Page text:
The Art of Lease Negotiations: 3 Essential Points for Tenants
The neighbourhood is perfect. The space is primed for business growth. The view is nice… You’ve found the ideal office location for your growing business, and while the real estate portion of your search is winding down, it’s time to prep for lease negotiations.
Many fledgling tenants imagine the lease process as a cut-and-dry deal. There’s a price, a contract, and a moving date. No need to come to the table with a plan – it is what it is — not the case. Tenants eager to sign on the dotted line and set up shop in their dream office often miss a golden opportunity to negotiate some key conditions and concessions that wind up saving their business thousands of dollars in rent, renovation costs, and capital used to make the space just right for them and their business.
Let’s take a closer look at three essential topics of discussion for tenants during the lease negotiation process.
Abated or “Free” Rent
Abated rent, sometimes referred to as “free” rent (although it’s really not) is typically offered to a new tenant during the first few months of a lease agreement as a way to provide funds for upfront costs associated with moving into the new space, whether that be moving services, tech set up fees, or some minor office-centric renovations like painting, signage, etc.
For tenants it’s hugely beneficial to alleviate the first few months of rent, and for landlords it’s a great way to lease a space that may have sat for years unoccupied. The icing of the cake there is, a space that’s filled and has a lease agreement in writing is better than a space with no leasing prospects.
Further, some landlords may try to offset the tenant rent savings by charging a slightly inflated number to assume once the abatement term has ended. Expect to pay slightly more per month if you can agree to an abatement term, but keep your eye on the prize — there’s no reason why you can’t negotiate a capped inflation rate as well.
Eliminated and/or Reduced Escalations
Leases can be sneaky in their wording. Many agreements include escalation clauses which lay out predetermined increases to monthly rent numbers, often implemented annually. These increases are negotiable, and depending on the office space in question, a tenant may benefit from negotiating a reduced escalation rate, or an all-out eliminated escalation rate for a predetermined amount of time.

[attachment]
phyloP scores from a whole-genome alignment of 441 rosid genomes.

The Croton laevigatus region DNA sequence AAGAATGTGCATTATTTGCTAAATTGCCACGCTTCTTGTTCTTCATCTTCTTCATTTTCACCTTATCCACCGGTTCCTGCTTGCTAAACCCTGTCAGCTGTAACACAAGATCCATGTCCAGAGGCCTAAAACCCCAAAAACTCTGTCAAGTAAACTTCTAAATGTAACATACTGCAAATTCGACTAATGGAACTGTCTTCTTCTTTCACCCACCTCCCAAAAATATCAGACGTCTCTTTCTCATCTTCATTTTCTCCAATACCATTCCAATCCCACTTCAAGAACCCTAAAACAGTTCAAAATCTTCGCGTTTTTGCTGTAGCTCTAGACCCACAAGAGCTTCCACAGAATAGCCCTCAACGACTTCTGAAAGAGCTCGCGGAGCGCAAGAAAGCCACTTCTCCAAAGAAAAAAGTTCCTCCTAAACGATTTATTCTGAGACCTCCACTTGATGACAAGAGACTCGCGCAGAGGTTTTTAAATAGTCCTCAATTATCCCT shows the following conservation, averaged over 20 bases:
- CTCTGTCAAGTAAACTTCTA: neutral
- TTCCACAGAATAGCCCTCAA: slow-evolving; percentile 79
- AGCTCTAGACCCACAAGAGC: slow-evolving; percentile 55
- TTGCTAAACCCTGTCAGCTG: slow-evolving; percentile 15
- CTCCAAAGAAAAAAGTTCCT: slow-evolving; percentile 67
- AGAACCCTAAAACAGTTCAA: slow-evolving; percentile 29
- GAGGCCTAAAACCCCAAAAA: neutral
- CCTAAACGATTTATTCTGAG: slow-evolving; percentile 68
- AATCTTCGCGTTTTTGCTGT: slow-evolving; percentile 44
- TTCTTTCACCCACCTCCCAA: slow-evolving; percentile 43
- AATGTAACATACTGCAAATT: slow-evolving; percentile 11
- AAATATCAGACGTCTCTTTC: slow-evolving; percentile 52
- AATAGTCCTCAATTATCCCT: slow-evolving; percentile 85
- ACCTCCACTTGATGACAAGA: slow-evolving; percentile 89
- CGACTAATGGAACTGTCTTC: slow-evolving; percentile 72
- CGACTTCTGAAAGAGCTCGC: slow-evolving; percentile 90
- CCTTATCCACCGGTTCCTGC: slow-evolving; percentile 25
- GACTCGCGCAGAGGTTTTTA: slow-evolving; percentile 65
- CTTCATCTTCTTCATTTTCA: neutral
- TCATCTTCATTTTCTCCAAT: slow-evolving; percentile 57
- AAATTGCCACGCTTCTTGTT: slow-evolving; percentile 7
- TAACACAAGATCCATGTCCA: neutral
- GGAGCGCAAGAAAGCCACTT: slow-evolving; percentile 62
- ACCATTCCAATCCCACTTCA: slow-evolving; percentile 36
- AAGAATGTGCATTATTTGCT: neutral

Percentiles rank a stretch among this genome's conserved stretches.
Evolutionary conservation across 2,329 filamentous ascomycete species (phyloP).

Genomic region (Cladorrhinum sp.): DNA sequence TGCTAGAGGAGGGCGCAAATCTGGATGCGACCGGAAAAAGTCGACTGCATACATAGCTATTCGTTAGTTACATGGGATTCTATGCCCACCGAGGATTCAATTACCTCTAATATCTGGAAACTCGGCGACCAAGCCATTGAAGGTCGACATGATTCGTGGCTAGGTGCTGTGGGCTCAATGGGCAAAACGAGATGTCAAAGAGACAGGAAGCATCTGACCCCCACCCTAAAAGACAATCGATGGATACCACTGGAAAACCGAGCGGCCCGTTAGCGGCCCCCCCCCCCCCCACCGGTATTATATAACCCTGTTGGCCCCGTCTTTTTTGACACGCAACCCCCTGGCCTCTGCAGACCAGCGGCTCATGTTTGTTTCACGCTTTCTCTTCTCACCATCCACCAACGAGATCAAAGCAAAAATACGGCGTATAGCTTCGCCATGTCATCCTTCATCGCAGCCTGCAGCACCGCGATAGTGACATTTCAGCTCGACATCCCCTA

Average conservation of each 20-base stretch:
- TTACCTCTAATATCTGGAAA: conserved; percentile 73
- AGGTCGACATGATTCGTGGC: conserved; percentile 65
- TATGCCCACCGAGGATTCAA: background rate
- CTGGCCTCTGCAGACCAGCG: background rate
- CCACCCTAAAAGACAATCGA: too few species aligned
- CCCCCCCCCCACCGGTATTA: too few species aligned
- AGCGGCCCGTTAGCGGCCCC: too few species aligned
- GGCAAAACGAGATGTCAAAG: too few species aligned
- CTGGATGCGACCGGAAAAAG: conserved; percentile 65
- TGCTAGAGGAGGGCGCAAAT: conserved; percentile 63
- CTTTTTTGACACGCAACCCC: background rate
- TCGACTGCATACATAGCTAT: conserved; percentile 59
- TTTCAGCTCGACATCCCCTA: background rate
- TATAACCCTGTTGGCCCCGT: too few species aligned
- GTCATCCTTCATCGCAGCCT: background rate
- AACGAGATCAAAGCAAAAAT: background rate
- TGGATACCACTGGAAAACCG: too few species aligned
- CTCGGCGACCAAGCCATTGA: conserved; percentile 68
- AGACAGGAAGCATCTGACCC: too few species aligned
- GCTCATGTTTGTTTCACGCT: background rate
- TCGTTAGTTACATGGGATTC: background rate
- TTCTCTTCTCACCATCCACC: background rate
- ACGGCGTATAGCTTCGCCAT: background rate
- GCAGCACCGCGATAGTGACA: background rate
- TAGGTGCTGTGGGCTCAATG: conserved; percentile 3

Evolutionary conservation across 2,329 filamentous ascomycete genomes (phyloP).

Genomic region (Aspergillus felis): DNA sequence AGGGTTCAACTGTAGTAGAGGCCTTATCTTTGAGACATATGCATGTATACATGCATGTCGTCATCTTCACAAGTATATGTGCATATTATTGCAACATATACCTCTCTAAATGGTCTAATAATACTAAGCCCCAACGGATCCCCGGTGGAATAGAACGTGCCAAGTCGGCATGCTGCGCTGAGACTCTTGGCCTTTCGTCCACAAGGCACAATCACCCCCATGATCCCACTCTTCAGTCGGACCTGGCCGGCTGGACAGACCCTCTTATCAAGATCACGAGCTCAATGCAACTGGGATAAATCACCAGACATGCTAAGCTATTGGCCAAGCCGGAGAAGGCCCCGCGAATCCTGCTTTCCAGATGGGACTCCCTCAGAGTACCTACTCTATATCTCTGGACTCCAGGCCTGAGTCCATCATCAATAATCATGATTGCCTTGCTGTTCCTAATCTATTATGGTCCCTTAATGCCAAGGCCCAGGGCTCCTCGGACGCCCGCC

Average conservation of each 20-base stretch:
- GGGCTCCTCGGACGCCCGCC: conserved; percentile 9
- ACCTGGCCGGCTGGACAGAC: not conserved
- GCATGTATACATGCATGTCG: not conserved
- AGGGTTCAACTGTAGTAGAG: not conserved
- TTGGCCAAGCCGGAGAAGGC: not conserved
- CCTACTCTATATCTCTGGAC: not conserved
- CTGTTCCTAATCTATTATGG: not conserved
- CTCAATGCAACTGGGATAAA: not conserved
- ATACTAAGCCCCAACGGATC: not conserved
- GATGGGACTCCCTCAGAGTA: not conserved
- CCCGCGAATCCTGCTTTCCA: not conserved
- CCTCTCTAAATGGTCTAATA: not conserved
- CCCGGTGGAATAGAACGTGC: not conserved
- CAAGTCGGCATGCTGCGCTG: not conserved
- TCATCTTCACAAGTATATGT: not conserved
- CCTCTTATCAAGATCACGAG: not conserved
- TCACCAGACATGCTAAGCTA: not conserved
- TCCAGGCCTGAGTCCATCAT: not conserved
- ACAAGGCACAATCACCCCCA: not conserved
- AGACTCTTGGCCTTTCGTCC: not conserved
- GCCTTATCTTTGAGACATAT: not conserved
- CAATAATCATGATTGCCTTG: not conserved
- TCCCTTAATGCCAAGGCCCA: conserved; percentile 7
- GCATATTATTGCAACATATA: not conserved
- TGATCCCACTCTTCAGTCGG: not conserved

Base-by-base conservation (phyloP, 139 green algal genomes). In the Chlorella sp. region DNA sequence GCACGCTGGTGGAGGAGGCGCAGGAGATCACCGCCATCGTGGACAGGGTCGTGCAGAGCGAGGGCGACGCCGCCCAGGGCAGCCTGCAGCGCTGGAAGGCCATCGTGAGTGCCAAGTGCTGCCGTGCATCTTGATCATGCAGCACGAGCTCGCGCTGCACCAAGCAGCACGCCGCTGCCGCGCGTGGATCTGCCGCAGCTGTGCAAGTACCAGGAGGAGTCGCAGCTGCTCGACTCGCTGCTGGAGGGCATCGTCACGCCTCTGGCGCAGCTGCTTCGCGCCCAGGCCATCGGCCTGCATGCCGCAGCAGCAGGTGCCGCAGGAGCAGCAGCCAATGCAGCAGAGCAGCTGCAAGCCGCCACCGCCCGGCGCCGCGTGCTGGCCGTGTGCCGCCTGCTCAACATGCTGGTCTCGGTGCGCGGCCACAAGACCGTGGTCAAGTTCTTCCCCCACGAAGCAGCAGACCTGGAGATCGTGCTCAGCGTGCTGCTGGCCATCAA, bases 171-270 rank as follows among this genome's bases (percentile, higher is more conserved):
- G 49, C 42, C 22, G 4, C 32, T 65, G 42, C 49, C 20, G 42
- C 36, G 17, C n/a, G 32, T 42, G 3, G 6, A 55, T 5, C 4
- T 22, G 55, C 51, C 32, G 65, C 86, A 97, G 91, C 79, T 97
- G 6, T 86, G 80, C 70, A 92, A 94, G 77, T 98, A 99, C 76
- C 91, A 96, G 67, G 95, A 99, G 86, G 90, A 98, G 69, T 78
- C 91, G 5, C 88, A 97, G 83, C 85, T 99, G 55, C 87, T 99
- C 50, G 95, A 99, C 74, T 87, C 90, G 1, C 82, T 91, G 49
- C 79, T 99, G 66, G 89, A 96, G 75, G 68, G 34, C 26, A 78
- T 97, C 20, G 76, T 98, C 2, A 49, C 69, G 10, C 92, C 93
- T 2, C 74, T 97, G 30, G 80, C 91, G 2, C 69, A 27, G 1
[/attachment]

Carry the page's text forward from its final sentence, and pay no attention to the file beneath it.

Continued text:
Let’s put that into perspective. Your potential landlord may present a 3% annual increase. You may opt to counter with a 2% annual increase, or a 4% annual increase following two years of no lease escalation. Alternatively, you could also negotiate a capped escalation rate of 3.5% on the original lease rate. To secure a new tenant, a landlord may be inclined to agree to a lessened and/or capped escalation rate, or to remove the increase until after the tenant has occupied the space for a couple of years.
Tenant Improvement Allowances
We love discussing tenant improvement allowances, because many tenants don’t even know they can negotiate these types of things. A tenant improvement allowance (TI) are funds that a landlord will provide to a tenant in order to renovate, remodel or overhaul a space to fulfill their particular needs.
TI allowances can include new paint, flooring, or windows — or extensive architectural changes to a space to reconfigure walls or open up a space to accommodate a new office layout. There are a number of ways to do this, but your landlord will wish to discuss typically in terms of cost per square foot, or as a lump sum.
In addition to negotiating a dollar amount, tenants would always be willing to aggressively fight for the right to control the hiring and management of any renovations to ensure they are benefiting from the full allowance amount. A landlord, understandably, will seek to hire the most cost-effective contractor to fulfil the scope of a tenant’s renovation wishes, so in order to benefit from the work performed as much as possible, it’s imperative for a tenant to be willing to fight for the right to choose the contractor, and co-manage the construction process.
Negotiating a lease can be an intimidating ordeal, but the light at the end of the tunnel is an agreement that is mutually beneficial to both the landlord and the tenant. Finding a happy medium is critical to starting this professional relationship off on the right foot, and is key to benefiting both parties in the big picture.
The art of lease negotiations is absolutely paramount to perfecting the new office space search. The crown jewel for most may be the shiny new space in the hip new neighbourhood – but for inspired and savvy entrepreneurs, it’s the success of the lease negotiation process that they’ll be most proud of.